• Topic: International Cooperation, International Affairs
  • Political Geography: Global Focus
  • Author: Anne-Laure Delatte, Sebastien Jean
  • Publication Date: 04-2017
  • Content Type: Working Paper
  • Institution: Istituto Affari Internazionali
  • Abstract: This paper discusses what useful form international economic co-ordination might take, notwithstanding the tense climate witnessed in recent months. On international trade, we argue that aiming at wide-ranging negotiations or more-of-the-same trade liberalizations would be pointless under present circumstances. Priority should instead be given to preventing the doom loop of protectionism and retaliation, and to addressing the political concerns about globalization. On fiscal competition, we point to the risk of a potential race to the bottom despite the progress achieved thanks to the OECD BEPS initiative. We finally emphasize the need for coordinated policies on the demand side. Paper presented at the international conference on “Major Challenges for Global Macroeconomic Stability. The Role of the G7”, organized in Rome on 27-28 March 2017 by the Istituto Affari Internazionali (IAI) with the support of the Italian Ministry of Foreign Affairs and International Cooperation and the Bank of Italy.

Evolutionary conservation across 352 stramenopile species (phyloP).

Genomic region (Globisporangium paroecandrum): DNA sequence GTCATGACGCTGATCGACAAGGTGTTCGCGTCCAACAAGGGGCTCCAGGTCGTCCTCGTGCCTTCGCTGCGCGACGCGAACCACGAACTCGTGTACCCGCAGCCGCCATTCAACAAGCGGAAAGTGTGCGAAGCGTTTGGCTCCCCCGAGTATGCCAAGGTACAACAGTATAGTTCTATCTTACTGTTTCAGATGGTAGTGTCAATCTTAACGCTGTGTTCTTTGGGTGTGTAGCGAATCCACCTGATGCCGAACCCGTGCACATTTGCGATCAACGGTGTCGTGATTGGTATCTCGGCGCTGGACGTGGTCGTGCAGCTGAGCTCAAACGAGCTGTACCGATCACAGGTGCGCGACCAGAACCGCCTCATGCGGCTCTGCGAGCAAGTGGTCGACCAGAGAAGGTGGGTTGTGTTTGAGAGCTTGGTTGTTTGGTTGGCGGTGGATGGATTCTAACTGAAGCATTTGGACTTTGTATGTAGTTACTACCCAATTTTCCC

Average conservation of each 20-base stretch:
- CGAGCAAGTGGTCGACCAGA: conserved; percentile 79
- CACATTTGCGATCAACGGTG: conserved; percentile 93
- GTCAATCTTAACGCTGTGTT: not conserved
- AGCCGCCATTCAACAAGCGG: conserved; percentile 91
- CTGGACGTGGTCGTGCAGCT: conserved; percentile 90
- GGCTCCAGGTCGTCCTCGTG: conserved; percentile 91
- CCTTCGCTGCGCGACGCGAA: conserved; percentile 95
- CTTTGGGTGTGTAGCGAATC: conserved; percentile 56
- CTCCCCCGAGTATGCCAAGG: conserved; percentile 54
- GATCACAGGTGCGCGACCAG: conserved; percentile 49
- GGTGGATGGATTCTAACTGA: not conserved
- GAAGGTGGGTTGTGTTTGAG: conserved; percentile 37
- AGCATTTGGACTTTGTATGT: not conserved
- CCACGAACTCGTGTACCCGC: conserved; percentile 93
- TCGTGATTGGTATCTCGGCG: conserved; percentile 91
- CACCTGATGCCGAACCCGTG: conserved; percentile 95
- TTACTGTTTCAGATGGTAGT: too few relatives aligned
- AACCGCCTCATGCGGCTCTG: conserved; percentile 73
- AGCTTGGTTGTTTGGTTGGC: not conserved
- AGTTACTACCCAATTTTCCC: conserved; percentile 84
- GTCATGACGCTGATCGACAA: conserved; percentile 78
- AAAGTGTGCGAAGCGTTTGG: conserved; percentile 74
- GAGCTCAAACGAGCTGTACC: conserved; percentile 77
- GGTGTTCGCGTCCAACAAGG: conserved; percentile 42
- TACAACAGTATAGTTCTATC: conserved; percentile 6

• Topic: International Cooperation, International Security
  • Political Geography: Global Focus
  • Author: C. Fred Bergsten, Edwin M. Truman, Jeromin Zettelmeyer
  • Publication Date: 04-2017
  • Content Type: Working Paper
  • Institution: Istituto Affari Internazionali
  • Abstract: This paper examines how G7 cooperation can be maintained in the Trump era. Its working assumption is that the US administration will remain open to international cooperation in principle and yet be constrained by Trump’s economic nationalism and specific campaign promises, such as reducing trade imbalances. The main finding is that useful areas for G7 macroeconomic, trade and financial cooperation continue to exist even after taking US constraints into account. At the same time, other G7 leaders need to be prepared to proceed on their own if attempts to convince the US administration that G7 economic cooperation is in the interests of all members fail. Paper presented at the international conference on “Major Challenges for Global Macroeconomic Stability. The Role of the G7”, organized in Rome on 27-28 March 2017 by the Istituto Affari Internazionali (IAI) with the support of the Italian Ministry of Foreign Affairs and International Cooperation and the Bank of Italy.
  • Topic: International Cooperation, International Security, International Affairs
  • Political Geography: Global Focus
  • Author: Malcolm D. Knight